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Should I switch to forward facing or stick with rear and not see him at all?

I know you should keep your child rear facing as long as possible, and at least to 20lbs AND their first birthday. I plan on doing this. That said, we have the True Fit Premier convertible carseat which can go rearfacing up to 35lbs WITH the headrest installed. Unfortunately, if I put the headrest on, I can't see my son AT ALL. It is too high and it is just impossible. I don't like not being able to see him. Without the headrest, his head is creeping up on the top of the shell.

He will be a year old next month, and I plan to keep him rearfacing until then. That said, I was wondering what others thought if I turned him around after that. He'd meet both the min. requirements for forward facing. He is over 20 lbs and would be over a year.

Do I keep him rear facing and not be able to see him at all? (much less reach him) Or put him forward facing?

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Asked by ShannonMarie411 at 11:41 AM on Mar. 18, 2010 in General Parenting

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Answers (21)
  • I would get a mirror so you are able to see him. How necessary is the headrest? I would keep him rear facing as long as I was able to see him, and take steps to make sure he's both safe and visible.

    Answer by Ginger0104 at 11:42 AM on Mar. 18, 2010

  • Leave him rear facing, there are mirrors you can hang over the head rest of the seat so you can see them safely. My little guy is 15 months and still not big enough to turn around lol!!

    Answer by Slinkee at 11:42 AM on Mar. 18, 2010

  • Face back, there are too many cars on the road now a days.

    They do have mirrors, that connect on the back of the seat.

    So, you can see him through your mirror.


    Answer by KFree907 at 11:50 AM on Mar. 18, 2010

  • We have a mirror! He is in the center of the backseat because he touches the front seats (which is not allowed) so he has to be center. (And I have a Ford Escape so it isn't a small car really) The headrest literally blocks out all view of everything. My rearview mirror can see out the back, but even that is still blocked by the headrest so we can't even see the mirror.

    Answer by ShannonMarie411 at 11:57 AM on Mar. 18, 2010

  • Is he walking yet? Our Dr said a good indication of if their head and neck control is good enough to be forward faceing, is they can walk. Thats when they have the best trunk and neck controll. Wait till he is walking at least.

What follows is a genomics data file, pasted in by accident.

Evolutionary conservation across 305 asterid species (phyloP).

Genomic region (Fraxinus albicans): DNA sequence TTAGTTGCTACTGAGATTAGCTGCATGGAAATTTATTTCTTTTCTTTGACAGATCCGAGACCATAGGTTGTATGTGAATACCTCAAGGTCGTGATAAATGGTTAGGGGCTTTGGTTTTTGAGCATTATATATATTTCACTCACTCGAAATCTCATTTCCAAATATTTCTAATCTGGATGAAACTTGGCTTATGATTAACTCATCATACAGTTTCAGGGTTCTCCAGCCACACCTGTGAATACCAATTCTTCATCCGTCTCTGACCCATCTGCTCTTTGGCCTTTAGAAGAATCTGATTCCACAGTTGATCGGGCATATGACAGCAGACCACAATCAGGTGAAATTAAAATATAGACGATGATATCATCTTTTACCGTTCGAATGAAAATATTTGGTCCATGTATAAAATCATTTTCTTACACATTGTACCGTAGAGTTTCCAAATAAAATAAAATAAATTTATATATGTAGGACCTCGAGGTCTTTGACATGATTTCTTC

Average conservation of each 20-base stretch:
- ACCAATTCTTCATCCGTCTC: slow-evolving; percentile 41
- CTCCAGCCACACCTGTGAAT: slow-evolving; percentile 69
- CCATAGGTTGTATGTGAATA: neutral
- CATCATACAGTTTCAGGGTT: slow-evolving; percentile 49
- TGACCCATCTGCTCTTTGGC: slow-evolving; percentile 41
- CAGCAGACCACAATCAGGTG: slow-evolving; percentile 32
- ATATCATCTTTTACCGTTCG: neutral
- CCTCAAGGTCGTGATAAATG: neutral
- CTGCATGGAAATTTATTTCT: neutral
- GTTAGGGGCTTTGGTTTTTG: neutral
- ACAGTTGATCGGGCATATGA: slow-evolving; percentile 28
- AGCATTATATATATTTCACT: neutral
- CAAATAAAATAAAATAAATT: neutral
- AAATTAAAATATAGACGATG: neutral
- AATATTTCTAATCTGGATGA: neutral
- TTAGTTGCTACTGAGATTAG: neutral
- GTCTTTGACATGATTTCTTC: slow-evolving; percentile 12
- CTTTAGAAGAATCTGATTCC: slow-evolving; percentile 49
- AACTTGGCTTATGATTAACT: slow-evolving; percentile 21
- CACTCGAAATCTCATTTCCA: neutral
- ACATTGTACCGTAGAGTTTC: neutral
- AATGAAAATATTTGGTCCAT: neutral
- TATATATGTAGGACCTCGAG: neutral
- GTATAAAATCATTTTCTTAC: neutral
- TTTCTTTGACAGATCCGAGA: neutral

Answer by Anonymous at 11:59 AM on Mar. 18, 2010

  • I think it is up to you, I have forward faced both my older children right at a year, I do not regret this I will probably forward face #3 at a year old. It is up to you, safety is important, with my car and 3 car seats it will just be easier to forward face, easier still makes me a little more concerned for safety but I can not buy a new car yet.

    Answer by Anonymous at 12:00 PM on Mar. 18, 2010

  • I'm not going to bombard you with all the statistical info, video's and what-not, i'll suggest you join a car seat safety group for that, however you should keep him RF. If you're driving, you need to pay attention to the road, and not him. If you're the passenger, sit back there with him if seeing him is important. A backseat mirror is a good suggestion too. You can look back while you're stopped and check on the little guy.

    As for head and neck control, that means nothing as to the spinal development. Babies can control those muscles LONG before their bones are stable enough to handle the impact of a crash. Just remember that a parent's convenience should never come before their childs safety.

    Answer by Anonymous at 12:07 PM on Mar. 18, 2010

  • I turned my kids around at 18 and 20 months for no other reason than they were small and that is when they surpasses 20 pounds. It is a personal decision that I am to understand A LOT of people are very passionate about. Just do your own research and decide what you think is best for YOUR child.

    Answer by But_Mommie at 12:13 PM on Mar. 18, 2010

  • You stated it yourself "Min Requirements"... just like anything else, there has to be a minimum- but minimum should never be the standard.

    Answer by ObbyDobbie at 12:35 PM on Mar. 18, 2010

  • We turned our youngest around when he reached the max for his seat. He was a YEAR and 22lbs. Personally I don't feel all thr RFing research discredits the safety of FFing. Our boys seats are properly installed and adjusted correctly for each boy. I check them often to make sure they are stilll snug. With all that, they are safe forward facing.

    The choice is yours. IF you feel comfortable facing him forward then DO IT. As long as his seat is installed correctly and fits properly then he will be safe.

    Answer by palexander at 12:48 PM on Mar. 18, 2010

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